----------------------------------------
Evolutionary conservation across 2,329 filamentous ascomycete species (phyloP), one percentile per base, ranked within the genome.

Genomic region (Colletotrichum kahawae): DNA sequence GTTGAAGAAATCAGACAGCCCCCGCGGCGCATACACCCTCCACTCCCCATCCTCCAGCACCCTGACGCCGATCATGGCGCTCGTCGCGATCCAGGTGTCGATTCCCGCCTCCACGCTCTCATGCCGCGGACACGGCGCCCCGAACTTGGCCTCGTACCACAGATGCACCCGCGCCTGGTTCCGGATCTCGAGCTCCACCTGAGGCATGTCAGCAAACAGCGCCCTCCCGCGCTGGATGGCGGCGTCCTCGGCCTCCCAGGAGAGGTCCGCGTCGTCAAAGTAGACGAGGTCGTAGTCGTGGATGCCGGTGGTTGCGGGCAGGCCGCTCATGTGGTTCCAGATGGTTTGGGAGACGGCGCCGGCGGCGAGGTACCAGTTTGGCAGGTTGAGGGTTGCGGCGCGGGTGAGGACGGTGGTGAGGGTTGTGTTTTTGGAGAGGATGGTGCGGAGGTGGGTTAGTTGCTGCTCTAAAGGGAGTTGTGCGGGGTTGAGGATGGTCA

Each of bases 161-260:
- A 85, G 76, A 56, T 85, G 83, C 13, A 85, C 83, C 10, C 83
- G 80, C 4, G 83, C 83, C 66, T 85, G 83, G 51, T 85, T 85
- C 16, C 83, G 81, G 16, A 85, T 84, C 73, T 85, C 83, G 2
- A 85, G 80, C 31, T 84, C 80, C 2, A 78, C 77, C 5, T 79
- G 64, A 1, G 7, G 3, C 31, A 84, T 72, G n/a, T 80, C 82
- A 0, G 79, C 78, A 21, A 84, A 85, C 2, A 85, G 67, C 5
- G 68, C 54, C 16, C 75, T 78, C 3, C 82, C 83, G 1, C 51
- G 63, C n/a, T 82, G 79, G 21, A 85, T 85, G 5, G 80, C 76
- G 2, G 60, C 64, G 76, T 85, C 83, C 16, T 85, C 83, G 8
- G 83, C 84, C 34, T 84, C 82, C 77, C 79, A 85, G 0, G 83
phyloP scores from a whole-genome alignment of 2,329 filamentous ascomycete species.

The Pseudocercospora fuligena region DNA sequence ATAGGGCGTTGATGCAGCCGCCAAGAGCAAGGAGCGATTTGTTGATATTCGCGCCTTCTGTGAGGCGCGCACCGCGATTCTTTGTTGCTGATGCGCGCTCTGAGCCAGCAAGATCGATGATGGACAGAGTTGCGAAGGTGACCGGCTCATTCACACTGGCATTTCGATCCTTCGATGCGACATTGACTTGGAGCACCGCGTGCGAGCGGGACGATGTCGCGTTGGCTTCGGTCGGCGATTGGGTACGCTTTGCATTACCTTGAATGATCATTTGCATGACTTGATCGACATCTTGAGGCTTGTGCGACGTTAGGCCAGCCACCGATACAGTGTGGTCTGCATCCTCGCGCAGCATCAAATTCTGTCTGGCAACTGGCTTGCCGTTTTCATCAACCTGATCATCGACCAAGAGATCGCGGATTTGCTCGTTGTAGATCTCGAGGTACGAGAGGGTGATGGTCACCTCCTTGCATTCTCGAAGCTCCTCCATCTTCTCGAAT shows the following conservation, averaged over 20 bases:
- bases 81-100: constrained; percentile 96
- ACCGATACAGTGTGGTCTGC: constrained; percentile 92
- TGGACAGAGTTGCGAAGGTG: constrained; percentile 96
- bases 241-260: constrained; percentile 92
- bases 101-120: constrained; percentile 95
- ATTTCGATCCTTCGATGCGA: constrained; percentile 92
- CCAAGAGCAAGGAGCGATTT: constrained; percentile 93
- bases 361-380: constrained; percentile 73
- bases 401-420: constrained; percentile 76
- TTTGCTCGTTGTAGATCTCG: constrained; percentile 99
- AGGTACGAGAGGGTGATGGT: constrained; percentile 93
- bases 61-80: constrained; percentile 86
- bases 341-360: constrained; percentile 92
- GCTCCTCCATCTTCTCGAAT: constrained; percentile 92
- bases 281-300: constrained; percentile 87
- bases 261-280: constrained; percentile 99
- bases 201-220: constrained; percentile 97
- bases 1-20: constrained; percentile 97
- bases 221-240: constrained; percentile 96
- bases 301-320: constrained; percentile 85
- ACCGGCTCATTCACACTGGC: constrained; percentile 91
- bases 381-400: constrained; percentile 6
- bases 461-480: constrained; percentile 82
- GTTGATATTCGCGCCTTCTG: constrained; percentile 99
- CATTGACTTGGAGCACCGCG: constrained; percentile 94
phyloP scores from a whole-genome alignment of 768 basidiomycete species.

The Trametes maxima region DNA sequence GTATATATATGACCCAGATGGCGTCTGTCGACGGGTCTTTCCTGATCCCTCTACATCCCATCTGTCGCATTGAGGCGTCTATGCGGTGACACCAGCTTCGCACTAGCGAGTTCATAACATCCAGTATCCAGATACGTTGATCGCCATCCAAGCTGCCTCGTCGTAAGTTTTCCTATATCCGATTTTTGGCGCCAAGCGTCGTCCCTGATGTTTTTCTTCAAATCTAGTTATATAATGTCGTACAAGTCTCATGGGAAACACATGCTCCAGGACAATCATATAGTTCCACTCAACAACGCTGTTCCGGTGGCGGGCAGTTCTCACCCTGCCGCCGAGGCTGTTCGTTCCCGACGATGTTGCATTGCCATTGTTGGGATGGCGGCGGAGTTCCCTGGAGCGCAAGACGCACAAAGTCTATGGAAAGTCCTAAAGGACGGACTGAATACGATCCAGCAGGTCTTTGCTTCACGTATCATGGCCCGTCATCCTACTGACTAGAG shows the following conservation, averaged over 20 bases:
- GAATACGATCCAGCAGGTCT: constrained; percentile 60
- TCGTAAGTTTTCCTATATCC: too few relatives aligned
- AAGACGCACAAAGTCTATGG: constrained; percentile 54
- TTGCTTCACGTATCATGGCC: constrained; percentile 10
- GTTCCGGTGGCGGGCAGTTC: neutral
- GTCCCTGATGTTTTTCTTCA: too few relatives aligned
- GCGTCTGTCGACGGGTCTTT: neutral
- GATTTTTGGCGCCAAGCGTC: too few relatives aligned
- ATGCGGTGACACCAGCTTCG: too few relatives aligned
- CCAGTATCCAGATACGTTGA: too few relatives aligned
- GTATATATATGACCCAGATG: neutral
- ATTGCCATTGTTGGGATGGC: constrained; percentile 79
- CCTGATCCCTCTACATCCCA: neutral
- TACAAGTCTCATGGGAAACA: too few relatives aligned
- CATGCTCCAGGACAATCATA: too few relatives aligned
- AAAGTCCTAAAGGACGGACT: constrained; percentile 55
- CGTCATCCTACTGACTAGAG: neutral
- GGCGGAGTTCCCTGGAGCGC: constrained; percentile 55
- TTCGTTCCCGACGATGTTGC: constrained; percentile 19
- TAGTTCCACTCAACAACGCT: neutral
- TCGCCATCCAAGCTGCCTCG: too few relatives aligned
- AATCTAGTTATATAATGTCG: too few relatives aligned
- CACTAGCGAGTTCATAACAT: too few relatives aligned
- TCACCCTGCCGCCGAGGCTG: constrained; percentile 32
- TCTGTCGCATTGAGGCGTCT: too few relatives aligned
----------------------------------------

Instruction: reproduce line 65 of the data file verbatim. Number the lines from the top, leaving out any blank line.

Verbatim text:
- CACTAGCGAGTTCATAACAT: too few relatives aligned